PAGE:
Reading Comprehension

Reading Comprehension will introduce your child to these concepts and more:

  • Reading Strategy
  • Entertaining, Informing & Persuading
  • Plot & Story
  • Fact or Fiction
  • Poetry & Prose
  • Making Observations
  • Applying Knowledge


Discover who, what, where, when, why and so much more as you teach your child key strategies for reading comprehension and explore different forms of writing! Through fun, hands-on activities, including writing and coloring pages, creating an author’s purpose web, and assembling graphic organizers, your child will learn how to consume and use language skillfully and critically, in ways that support their unique identity and goals

By the end of this course’s 15 lessons, your child will have explored specific features of texts and comprehension strategies and used that knowledge to read and understand various texts.

Lesson 1: Reader’s Toolbox

Get ready to build a reading comprehension foundation with your child as you make a Reader’s Toolbox! Your child will learn that a reading strategy is something that helps you read and understand things better, and they’ll get started on making notecards for their toolbox!

Lesson 2: Author’s Purpose

Introduce your child to an author’s thought process as you teach them that authors usually write because they want to entertain, inform, or persuade the reader about something. They’ll even get to create an author’s purpose web to demonstrate their learning!

Lesson 3: Plot

The plot of your child’s learning story thickens as you help them explore the series of events that make up a story. You’ll also begin work on graphic organizers to explore how timelines work—the end!

Lesson 4: Topic & Main Idea

In this lesson, your child will learn that a topic is the main thing that a piece of writing, a lesson, a book, a conversation, or a movie is about, and that the main idea is the important idea the writer wants the reader to know or understand.

Lesson 5: Inferences

Hmmm, what do you think? Help your child understand that making inferences means making guesses based on what you see, hear, read, or already know and that to infer means making an inference! They’ll get plenty of practice as you “confer to infer” on activities together.

Lesson 6: Fact, Fiction & Opinion

Help your child understand the difference between fact, fiction, and opinion in writing. In this lesson, they’ll learn that a fact is a piece of information that is true, that fiction is something that comes out of a person’s imagination, and that an opinion is something a person believes is true.

Lesson 7: Fiction & Nonfiction Pairs

During this lesson, you and your child will explore the difference between fiction, something an author imagines, and nonfiction, which is about real people, places, events, or things. They’ll also create a Venn diagram to illustrate how these texts are alike and different.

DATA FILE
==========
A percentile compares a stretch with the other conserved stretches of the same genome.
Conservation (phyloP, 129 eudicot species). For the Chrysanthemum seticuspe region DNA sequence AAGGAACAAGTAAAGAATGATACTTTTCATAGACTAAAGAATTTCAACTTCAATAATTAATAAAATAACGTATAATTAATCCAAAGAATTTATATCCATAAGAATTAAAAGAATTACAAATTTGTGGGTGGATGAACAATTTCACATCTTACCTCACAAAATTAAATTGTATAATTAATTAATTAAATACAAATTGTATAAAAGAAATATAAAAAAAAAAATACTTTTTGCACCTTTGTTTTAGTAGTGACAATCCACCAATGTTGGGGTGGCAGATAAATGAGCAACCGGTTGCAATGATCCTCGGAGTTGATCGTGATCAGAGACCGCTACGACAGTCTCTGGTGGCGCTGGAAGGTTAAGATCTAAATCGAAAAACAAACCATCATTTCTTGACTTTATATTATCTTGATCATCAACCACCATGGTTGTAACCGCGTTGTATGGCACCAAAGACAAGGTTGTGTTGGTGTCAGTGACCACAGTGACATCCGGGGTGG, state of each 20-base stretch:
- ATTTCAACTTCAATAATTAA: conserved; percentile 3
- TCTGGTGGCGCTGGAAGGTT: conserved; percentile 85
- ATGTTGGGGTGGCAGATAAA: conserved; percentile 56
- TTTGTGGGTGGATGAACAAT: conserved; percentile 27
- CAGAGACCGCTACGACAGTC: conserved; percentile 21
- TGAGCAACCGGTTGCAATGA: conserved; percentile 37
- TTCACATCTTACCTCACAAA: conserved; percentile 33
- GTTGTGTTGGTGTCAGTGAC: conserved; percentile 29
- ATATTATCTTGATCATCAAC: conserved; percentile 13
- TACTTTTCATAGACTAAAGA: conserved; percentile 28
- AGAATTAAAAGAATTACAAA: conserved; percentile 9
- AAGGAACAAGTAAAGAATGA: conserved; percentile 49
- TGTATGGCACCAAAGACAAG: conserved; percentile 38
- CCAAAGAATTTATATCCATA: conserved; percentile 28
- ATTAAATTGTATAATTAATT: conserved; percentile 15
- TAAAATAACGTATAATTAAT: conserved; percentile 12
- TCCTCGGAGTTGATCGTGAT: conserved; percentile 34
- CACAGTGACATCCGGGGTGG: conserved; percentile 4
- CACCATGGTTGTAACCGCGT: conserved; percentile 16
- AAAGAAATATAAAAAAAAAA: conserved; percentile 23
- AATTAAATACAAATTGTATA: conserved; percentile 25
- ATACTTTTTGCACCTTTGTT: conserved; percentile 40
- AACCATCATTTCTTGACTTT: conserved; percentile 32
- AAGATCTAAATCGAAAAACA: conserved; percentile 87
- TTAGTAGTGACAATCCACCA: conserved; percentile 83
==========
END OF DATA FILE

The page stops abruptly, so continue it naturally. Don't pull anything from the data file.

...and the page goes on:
Lesson 8: Nonfiction I

Is that a fact? Teach your child that nonfiction texts provide factual information about the world around us. They’ll also learn about different features in a book, including the table of contents, labels, captions, tables or charts, and the glossary.

Lesson 9: Nonfiction II

Reading nonfiction can help your child develop critical thinking skills, build knowledge, and understand how things work. It can also help their ability to comprehend and analyze real-world information, a foundational skill for success in school and beyond! This lesson provides practice in identifying a book’s features.

Lesson 10: Folktales & Tall Tales

Once upon a time, there was a very curious child—yours! Introduce them to American and cultural folktale heroes in this fun lesson as they learn that a folktale is a story whose author and origin are unknown that is passed down from one generation to the next. They’ll also hear some pretty tall tales!

Lesson 11: Poetry

Poetry, prose, rhythm, and rhyme, there’s not a thing like learning time! Have fun with your child as you teach them about figurative language and poetry. They’ll learn that poems can be descriptive, tell stories, or be nonsensical and that some poems don’t rhyme at all!

Lesson 12: Reading Collection: Astronauts

Exploring topics of interest is one of the best parts of reading! In this lesson, your child will discover the world of astronauts as they use their Reader’s Toolbox and read about gravity, Sally Ride, and more. The sky is the limit on learning!

Lesson 13: Reading Collection: Amphibians

What Are Amphibians? Your child will find out when they use their Reader’s Toolbox and read about these interesting creatures that live on land and in water. They’ll also assess what they know, what they want to know, and what they’ve learned as a result!

Lesson 14: Reading Collection: Sports

From football to baseball to swimming to hockey, sports are everywhere! In this lesson, your child will use their Reader’s Toolbox to help them read and explore many topics, including learning about the Olympics!

Lesson 15: Reading Collection: Adventure

It’s time to take an adventure with your child as they use their Reader’s Toolbox to read and explore! Through reading and analyzing several different adventure books in this lesson, your child will come away with some different perspectives and have a better understanding of what “adventure” means to them!

Thumbnail of Reading lesson plan
Sample Lesson Plan